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Conceptual model to assess water use associated with the life cycle of unconventional oil and gas development

March 15, 2018

As the demand for energy increases in the United States, so does the demand for water used to produce many forms of that energy. Technological advances, limited access to conventional oil and gas accumulations, and the rise of oil and gas prices resulted in increased development of unconventional oil and gas (UOG) accumulations. Unconventional oil and gas is developed using a method that combines directional drilling and hydraulic fracturing techniques, allowing for greater oil and gas production from previously unrecoverable reservoirs. Quantification of the water resources required for UOG development and production is difficult because of disparate data sources, variable reporting requirements across boundaries (local, State, and national), and incomplete or proprietary datasets.

A topical study was started in 2015 under the U.S. Geological Survey’s Water Availability and Use Science Program, as part of the directive in the Secure Water Act for the U.S. Geological Survey to conduct a National Water Census, to better understand the relation between production of UOG resources for energy and the amount of water needed to produce and sustain this type of energy development in the United States. The Water Availability and Use Science Program goal for this topical study is to develop and apply a statistical model to better estimate the water use associated with UOG development, regardless of the location and target geologic formation. As a first step, a conceptual model has been developed to characterize the life cycle of water use in areas of UOG development.

Categories of water use and the way water-use data are collected might change over time; therefore, a generic approach was used in developing the conceptual model to allow for greater flexibility in adapting to future changes or newly available data. UOG development can be summarized into four stages: predrilling construction, drilling, hydraulic fracturing, and ongoing production. The water used in UOG production can be categorized further as direct, indirect, or ancillary water use. Direct water use is defined as the water used for drilling and hydraulic fracturing a well and for maintaining the well during ongoing production. Indirect water use is defined as the water used at or near a well pad. The water used for dust abatement also is considered an indirect use but may be applied away from the well pad. Ancillary water use is defined as the additional local or regional water use resulting from a change (for example, population) directly related to UOG development throughout the life cycle that is not used directly in the well or indirectly for any other purpose at the well pad.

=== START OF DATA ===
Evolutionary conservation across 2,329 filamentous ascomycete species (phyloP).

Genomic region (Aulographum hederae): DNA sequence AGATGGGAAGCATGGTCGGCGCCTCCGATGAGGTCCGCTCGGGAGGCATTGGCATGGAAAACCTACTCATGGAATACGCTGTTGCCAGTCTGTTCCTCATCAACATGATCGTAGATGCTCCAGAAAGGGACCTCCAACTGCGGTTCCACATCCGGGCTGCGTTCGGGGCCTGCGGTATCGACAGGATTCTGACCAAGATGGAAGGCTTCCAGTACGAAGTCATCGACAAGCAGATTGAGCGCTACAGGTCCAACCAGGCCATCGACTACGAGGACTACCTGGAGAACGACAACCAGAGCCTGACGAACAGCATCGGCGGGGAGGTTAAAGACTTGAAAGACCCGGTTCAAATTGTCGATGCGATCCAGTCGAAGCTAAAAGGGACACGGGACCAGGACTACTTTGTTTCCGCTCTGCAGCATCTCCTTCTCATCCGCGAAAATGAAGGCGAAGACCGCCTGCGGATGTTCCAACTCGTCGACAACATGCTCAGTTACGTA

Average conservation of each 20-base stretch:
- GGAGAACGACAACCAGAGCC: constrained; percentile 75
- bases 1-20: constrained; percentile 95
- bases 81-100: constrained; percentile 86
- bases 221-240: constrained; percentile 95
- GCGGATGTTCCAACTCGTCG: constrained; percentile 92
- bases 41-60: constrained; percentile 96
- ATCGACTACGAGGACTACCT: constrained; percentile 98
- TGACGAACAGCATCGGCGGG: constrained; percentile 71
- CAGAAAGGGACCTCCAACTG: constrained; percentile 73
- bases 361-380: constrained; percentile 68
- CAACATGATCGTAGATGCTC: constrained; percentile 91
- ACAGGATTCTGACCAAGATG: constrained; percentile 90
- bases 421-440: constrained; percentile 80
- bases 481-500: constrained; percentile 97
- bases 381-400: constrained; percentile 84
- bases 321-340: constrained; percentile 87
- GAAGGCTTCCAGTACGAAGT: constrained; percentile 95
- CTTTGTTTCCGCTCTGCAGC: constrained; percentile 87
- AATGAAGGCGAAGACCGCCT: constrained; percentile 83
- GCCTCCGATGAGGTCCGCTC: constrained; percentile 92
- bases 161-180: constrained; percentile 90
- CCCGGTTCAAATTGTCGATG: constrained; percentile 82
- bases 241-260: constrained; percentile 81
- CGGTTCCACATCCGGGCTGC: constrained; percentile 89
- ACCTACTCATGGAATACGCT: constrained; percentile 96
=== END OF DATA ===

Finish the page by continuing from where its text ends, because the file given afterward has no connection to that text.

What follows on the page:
The conceptual model presented in this report consists of five elements: (1) input data, (2) processes, (3) decisions, (4) output data, and (5) outcomes. The input data requirements for estimating water use associated with UOG development are somewhat onerous, and obtaining suitable datasets can be challenging because local, State, and Federal agencies do not collect data similarly. The quality of a water-use assessment that uses the conceptual model presented in this report is dependent on the quality and quantity of data that are available for a UOG play. The conceptual model can be used for an assessment with sparse data; however, having sparse data likely will result in greater uncertainty in the water-use estimates.

The conceptual model presented in this report is designed to be robust to characterize and simulate the data processing to estimate water use associated with UOG development. Although the results of an analysis that includes missing data have greater uncertainty, the analysis still can be insightful because it can establish a baseline estimate of UOG water use that may be refined further as more data become available. Analysis of models that include missing data also could aid in identifying the data most needed for future water-use estimates. Characterizing individual model limitations is important because the conceptual model can be used in future water-use studies to facilitate data compiling, data processing, estimating, and assessing UOG activities regardless of location.